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Prove for Arbitrary Point $O$ inside $\triangle ABC$ we have $OA + OB + OC < AB + AC + BC$.

I know $\frac{1}{2} (AB+AC+BC)<OA+OB+OC$ but don't know how to prove $OA + OB + OC < AB + AC + BC$.

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Let $P\in \overrightarrow{AB}$ such that $O\in\overrightarrow{PC}$.

From triangle $PBO$, $OB < BP + PO$. Adding $OC$ both sides, $OB + OC < BP + PO + OC = BP + PC$. From triangle $APC$, $PC < AP + AC$, adding BP both sides, $BP + PC < BP + AP + AC = AB + AC$. Hence, $OB + OC < BP + PC < AB + AC$.

Similarly, $OA + OB < CA + CB$ and $OA + OC < BA + BC$. Adding all the inequalities, $2(OA + OB + OC) < 2(AB + BC + CA) \Rightarrow OA + OB + OC < AB + BC + CA$.

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So, there's a basic lemma that if we have a triangle $XYZ$ and a point $T$ inside it, then the perimeter of triangle $XYT$ is less than the perimeter of $XYZ$. More generally, a convex figure containing another convex figure has larger perimeter.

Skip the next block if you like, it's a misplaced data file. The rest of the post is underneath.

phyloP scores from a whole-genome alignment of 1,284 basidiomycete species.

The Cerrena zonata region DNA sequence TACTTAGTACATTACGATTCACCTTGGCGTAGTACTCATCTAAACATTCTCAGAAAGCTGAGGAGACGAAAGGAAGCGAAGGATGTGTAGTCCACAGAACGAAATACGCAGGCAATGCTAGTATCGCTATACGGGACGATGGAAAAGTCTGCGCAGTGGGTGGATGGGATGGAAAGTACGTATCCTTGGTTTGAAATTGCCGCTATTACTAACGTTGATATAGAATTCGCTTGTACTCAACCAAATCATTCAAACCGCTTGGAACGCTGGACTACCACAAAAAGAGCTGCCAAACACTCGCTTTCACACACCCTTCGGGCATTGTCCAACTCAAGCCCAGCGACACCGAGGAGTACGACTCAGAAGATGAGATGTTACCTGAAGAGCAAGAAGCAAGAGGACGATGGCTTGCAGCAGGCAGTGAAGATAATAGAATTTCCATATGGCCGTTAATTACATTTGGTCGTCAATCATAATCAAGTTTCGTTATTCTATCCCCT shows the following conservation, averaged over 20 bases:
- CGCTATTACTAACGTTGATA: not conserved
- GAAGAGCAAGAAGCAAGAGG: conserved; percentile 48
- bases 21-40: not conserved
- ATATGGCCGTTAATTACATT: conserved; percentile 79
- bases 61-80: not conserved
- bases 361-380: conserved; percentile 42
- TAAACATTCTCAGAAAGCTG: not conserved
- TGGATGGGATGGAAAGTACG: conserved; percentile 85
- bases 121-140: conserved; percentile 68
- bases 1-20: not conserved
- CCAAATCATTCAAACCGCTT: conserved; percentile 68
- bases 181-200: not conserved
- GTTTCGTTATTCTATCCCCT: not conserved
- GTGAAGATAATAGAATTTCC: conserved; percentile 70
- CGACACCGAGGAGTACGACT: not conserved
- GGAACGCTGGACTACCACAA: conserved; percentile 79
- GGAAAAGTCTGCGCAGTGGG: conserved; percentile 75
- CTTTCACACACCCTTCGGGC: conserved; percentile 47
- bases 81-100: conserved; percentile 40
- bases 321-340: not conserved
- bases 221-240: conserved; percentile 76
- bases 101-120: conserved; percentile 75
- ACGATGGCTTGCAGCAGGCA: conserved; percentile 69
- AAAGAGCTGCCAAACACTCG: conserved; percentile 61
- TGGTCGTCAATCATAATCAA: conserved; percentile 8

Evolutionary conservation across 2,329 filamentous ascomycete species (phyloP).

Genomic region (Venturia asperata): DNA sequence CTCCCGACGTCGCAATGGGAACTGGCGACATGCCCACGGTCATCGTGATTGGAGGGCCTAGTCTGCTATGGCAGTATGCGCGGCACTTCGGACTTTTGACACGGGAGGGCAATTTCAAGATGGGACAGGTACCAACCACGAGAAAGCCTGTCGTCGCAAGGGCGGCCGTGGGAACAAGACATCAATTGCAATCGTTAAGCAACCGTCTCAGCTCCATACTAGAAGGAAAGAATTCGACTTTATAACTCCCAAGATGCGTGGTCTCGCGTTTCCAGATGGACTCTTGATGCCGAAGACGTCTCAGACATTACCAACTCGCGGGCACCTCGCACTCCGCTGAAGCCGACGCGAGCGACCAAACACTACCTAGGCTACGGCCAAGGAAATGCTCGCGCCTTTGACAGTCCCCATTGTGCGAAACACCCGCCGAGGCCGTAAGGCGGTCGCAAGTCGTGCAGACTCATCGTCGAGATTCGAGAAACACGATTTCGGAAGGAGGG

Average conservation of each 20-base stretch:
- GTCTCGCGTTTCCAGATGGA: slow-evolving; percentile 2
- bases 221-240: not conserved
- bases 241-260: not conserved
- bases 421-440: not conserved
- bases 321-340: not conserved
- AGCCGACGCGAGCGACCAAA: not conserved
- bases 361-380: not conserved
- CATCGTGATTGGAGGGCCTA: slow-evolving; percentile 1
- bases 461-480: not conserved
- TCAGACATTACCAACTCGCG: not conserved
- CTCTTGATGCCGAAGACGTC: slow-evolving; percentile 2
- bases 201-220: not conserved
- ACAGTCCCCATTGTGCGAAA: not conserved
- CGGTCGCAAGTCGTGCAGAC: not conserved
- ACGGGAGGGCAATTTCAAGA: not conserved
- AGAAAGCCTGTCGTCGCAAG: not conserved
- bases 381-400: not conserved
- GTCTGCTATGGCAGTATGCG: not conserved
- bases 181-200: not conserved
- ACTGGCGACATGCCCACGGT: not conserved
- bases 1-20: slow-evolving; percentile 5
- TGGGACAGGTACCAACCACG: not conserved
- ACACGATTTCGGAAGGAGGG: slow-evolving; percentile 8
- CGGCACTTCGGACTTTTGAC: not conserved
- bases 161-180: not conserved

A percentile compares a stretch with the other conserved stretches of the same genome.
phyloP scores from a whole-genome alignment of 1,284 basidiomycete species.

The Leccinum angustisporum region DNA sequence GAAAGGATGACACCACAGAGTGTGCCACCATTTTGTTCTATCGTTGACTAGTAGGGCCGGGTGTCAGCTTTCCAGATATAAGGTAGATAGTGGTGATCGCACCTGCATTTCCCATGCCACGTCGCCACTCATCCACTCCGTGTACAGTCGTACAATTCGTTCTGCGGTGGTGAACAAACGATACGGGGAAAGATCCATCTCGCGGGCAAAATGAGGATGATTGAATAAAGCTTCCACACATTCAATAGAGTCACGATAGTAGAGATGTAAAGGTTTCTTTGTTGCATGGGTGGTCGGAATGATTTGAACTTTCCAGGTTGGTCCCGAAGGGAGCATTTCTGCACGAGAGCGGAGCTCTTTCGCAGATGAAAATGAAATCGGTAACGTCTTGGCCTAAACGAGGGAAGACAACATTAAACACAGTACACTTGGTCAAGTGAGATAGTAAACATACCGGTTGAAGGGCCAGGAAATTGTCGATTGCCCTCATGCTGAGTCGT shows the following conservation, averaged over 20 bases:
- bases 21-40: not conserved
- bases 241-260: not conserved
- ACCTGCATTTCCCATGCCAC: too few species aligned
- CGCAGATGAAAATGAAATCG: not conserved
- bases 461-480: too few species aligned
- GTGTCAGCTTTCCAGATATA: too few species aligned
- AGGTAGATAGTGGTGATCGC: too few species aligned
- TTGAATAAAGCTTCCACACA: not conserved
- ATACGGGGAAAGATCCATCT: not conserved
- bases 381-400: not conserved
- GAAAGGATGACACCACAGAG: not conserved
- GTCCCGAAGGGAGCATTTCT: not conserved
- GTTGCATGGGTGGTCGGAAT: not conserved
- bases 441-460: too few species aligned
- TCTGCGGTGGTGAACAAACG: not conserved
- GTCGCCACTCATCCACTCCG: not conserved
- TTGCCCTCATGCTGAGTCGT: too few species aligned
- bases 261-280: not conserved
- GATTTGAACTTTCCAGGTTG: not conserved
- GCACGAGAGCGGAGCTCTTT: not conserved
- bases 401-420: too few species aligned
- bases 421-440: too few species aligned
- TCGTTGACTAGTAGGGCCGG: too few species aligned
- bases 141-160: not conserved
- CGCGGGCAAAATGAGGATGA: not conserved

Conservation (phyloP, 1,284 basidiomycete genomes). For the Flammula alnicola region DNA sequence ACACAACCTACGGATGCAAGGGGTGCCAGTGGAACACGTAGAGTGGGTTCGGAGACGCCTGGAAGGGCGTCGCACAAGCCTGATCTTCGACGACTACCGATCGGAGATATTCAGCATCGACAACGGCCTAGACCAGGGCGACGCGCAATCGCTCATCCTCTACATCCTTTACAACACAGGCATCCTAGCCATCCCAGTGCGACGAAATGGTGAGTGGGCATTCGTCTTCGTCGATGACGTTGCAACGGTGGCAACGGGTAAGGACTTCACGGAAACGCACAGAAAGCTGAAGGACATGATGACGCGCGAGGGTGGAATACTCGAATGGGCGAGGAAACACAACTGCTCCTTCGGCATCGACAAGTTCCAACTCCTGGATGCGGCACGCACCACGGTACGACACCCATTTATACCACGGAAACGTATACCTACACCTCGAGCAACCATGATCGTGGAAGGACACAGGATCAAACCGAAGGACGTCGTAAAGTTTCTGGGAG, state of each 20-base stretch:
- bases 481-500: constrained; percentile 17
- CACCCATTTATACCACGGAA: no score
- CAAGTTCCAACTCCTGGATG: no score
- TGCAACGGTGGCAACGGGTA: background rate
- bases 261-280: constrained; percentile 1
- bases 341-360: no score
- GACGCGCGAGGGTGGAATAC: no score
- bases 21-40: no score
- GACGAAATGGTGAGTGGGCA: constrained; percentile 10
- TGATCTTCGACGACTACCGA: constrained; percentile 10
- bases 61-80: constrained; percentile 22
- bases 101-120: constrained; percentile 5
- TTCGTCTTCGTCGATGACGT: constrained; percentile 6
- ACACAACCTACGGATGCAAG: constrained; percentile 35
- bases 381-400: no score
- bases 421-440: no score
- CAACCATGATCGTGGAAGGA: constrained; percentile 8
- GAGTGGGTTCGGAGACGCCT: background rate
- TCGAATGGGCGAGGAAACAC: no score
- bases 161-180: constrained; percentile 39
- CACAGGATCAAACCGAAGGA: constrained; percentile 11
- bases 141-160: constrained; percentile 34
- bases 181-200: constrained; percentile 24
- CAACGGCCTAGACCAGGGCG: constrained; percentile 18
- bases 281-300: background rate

If we assume this lemma, in our case it tells us that $AB+AC>OB+OC, BA+BC>OA+OC, CB+CA > OA+OB$ and when we add up and cancel the 2s, we get what we want.

For a more motivated way to see why the lemma is true, imagine the set of points for which $XT+YT$ is constant: it's an ellipse with foci $X$ and $Y$. Then it must intersect the sides $XZ,YZ$ at interior points. If it intersects say $XZ$ at $W$, we know $XT+YT = XW+WY< XW+WZ+ZY =XZ+YZ$ by the triangle inequality.

It's possible to prove the lemma using some calculations too, but that's not as illuminating.

EDIT: I was being dumb, there's a far easier way to prove the lemma: just look at Weberson Arcanjo (https://math.stackexchange.com/users/308563/weberson-arcanjo)'s answer

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If $k= OA+OB+OC,\ l=AB+BC+AC$ then define a function $ p( \triangle XYZ)=XY+YZ+XZ$ So $$ p(\triangle OAB)+p(\triangle OBC)+p(\triangle OAC) \leq 3p(\triangle ABC) $$

That is $ 2k+l\leq 3l$ so that $k\leq l$

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